ST. PAUL -- The National Transportation Safety Board on Tuesday, Sept. 22, released its preliminary report into the plane crash that killed a flight instructor and two passengers last week.

Among its findings: the Cessna 172I Skyhawk airplane was destroyed when it crashed into a water-filled quarry on Grey Cloud Island in Cottage Grove, and the crash was documented on camera by another airplane flying in the area. Cottage Grove is about 10 miles south of St. Paul.

Killed in the Sept. 13 crash were: flight instructor Lucas Knight and his two passengers, Larry Schlichting and Grace “Gracy” Addae.

The single-engine airplane, owned by Harrier Aviation of South St. Paul, took off from Fleming Field Municipal Airport in South St. Paul at 2:28 p.m. Sept. 13. Radar data showed the airplane climbed to about 1,800 feet msl (mean sea level) and then traveled south before it turned southeast over Upper Grey Cloud Island, according to the NTSB.

Four minutes later, over Lower Grey Cloud Island, the Cessna disappeared. Another airplane, which was flying into Fleming to land, “captured N8488L in a video and still photographs as it descended,” the report states. “Examination of the photographs indicated the airplane appeared to be intact.”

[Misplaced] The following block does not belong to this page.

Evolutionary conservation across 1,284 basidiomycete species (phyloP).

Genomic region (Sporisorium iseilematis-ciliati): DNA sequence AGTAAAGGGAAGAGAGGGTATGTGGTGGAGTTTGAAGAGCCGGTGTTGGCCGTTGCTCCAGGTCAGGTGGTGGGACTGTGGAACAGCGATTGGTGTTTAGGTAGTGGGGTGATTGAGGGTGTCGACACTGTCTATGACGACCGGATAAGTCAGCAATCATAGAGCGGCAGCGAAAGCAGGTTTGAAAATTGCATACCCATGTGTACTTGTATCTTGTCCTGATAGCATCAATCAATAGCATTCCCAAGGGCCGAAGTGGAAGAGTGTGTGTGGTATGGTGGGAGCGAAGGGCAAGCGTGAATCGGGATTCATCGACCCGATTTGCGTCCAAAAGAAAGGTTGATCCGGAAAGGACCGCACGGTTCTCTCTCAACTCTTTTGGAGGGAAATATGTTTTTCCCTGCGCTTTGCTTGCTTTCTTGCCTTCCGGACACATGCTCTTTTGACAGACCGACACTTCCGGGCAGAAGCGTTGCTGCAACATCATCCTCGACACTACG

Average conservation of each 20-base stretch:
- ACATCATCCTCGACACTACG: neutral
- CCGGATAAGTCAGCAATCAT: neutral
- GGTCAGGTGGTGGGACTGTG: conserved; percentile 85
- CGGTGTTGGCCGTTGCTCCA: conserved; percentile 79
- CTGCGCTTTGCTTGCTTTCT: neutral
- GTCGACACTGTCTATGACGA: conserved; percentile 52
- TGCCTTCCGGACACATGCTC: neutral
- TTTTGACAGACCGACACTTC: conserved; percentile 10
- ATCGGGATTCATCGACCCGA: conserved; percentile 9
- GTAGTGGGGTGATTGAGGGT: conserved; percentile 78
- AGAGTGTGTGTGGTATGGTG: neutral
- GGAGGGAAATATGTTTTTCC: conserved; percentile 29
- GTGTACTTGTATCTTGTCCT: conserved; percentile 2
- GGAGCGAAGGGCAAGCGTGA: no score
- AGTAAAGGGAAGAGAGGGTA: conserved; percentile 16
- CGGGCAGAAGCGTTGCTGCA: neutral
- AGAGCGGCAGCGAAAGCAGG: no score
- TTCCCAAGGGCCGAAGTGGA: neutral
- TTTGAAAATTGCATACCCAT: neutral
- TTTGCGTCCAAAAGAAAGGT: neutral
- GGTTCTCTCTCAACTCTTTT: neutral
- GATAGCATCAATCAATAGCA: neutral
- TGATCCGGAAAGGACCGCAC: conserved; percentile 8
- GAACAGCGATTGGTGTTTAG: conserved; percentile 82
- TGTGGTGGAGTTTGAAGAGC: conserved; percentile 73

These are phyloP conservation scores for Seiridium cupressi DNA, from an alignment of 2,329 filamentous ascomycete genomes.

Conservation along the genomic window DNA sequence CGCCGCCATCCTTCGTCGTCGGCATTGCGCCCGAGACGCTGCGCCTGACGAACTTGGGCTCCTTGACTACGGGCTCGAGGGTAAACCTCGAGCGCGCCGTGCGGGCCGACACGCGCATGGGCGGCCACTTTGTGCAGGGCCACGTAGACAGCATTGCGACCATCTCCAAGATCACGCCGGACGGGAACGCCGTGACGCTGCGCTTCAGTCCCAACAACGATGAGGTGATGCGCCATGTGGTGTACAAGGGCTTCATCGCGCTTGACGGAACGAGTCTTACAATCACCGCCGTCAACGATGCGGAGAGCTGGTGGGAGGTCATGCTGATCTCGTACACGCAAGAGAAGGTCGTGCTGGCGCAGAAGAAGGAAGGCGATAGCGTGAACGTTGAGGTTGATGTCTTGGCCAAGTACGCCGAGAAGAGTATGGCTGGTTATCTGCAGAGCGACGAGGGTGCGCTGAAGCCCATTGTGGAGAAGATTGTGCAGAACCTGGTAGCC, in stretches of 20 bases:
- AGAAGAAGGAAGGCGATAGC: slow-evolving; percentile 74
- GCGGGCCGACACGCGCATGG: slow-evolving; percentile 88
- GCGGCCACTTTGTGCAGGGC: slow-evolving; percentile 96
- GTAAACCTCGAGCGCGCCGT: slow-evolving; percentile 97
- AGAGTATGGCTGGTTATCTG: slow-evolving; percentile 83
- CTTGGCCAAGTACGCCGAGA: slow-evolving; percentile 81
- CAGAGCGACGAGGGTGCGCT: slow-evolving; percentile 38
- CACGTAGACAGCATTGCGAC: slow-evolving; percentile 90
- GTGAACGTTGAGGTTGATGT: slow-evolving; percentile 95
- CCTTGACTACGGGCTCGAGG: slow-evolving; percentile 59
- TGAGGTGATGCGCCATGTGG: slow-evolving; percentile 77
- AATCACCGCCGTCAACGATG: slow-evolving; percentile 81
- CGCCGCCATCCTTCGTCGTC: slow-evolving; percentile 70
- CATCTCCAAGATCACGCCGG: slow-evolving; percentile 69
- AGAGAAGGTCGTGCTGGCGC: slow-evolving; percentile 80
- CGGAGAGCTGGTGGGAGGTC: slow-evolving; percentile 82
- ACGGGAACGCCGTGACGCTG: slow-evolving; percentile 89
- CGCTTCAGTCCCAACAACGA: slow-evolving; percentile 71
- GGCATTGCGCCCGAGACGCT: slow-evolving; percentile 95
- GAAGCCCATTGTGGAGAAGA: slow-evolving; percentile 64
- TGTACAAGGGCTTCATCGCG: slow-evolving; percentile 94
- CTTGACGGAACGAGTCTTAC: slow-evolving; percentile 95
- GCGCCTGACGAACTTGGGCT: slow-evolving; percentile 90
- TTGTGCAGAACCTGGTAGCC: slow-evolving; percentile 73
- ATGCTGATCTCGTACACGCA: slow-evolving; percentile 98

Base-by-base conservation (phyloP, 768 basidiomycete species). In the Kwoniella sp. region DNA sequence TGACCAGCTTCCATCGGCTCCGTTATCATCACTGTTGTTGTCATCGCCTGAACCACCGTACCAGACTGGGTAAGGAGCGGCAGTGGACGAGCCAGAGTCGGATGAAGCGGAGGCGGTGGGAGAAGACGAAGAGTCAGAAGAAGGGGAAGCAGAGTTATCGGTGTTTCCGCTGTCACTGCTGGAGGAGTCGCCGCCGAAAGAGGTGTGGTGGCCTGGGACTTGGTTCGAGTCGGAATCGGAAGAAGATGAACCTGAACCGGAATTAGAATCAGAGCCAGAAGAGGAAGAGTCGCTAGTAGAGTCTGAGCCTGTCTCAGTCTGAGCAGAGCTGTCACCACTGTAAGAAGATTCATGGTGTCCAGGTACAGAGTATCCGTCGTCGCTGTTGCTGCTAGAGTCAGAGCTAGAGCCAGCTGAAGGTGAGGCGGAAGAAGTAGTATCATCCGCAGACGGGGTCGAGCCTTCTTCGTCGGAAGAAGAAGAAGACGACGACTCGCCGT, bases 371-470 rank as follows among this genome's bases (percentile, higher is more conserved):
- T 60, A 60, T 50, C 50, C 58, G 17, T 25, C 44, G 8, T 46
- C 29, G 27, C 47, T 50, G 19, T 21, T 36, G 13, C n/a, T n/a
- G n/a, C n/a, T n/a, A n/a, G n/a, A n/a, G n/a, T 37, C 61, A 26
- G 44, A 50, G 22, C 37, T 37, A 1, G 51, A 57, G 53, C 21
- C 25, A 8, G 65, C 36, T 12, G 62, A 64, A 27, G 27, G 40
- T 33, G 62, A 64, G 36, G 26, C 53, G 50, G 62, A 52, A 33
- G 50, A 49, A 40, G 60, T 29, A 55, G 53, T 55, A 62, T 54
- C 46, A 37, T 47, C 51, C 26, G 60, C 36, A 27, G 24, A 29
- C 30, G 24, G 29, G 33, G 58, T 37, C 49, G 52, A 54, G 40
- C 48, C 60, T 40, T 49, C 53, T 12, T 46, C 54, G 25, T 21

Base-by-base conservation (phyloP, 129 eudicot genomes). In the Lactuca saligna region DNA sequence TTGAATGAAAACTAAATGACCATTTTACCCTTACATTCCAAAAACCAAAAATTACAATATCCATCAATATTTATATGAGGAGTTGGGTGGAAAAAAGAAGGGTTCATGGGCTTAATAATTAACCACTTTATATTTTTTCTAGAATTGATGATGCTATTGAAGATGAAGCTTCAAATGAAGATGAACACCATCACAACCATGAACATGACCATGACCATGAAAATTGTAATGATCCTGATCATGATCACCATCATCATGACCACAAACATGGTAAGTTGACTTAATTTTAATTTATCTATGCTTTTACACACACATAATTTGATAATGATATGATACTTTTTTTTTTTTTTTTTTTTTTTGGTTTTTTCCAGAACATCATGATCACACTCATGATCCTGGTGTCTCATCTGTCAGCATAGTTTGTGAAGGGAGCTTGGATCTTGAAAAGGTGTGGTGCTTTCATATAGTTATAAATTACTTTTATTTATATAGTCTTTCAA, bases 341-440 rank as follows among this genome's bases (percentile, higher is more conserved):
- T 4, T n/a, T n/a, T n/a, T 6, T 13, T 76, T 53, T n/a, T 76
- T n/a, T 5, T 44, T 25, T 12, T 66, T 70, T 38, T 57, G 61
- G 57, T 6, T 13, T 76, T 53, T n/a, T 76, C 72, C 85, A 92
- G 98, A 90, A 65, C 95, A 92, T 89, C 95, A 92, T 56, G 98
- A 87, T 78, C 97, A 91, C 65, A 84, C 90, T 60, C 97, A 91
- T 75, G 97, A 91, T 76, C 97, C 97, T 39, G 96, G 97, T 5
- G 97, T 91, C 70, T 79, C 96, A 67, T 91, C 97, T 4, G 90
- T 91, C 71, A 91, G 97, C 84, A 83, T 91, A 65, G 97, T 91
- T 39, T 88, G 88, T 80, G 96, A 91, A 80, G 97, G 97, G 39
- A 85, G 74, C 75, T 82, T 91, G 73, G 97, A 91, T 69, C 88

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Some of the Cessna’s wreckage was located and recovered on Sept. 14, but 90% of it was recovered on Saturday, NTSB officials said. The wreckage has been taken to a secure location where it will be further examined, according to the report.

The airplane was built in 1968, according to its Federal Aviation Administration registry. Harrier officials could not be reached for comment.

Knight, 23, of North Mankato, Minn., was a flight instructor for Air Trek North at Fleming Field. Air Trek North officials also did not respond to multiple phone calls and emails seeking comment.

Schlichting and Addae were believed to be passengers on a “discovery flight,” a flight designed to provide a prospective aviation student a chance at the controls. The 60-minute demonstration flight, which costs $189, gives someone interested in becoming a pilot a chance to “take the controls of the airplane, learn how to turn, climb and descend,” according to Air Trek North’s website.

Originally from Coon Valley, Wis., Knight had been a licensed commercial pilot since June 2019. He graduated from Minnesota State University, Mankato, in December 2019 with a degree in aviation and a concentration in professional flight.

Schlichting, 60, of Eagan, was a senior technical writer for MTS Systems in Eden Prairie. Addae, 30, of Eden Prairie, was a certified nursing assistant and nursing student. Her family could not be reached for comment.

Fatal airplane crash investigations “can take anywhere from one to two years to complete depending on the complexities and the facts of the case,” said Eric Weiss, a spokesman for the NTSB.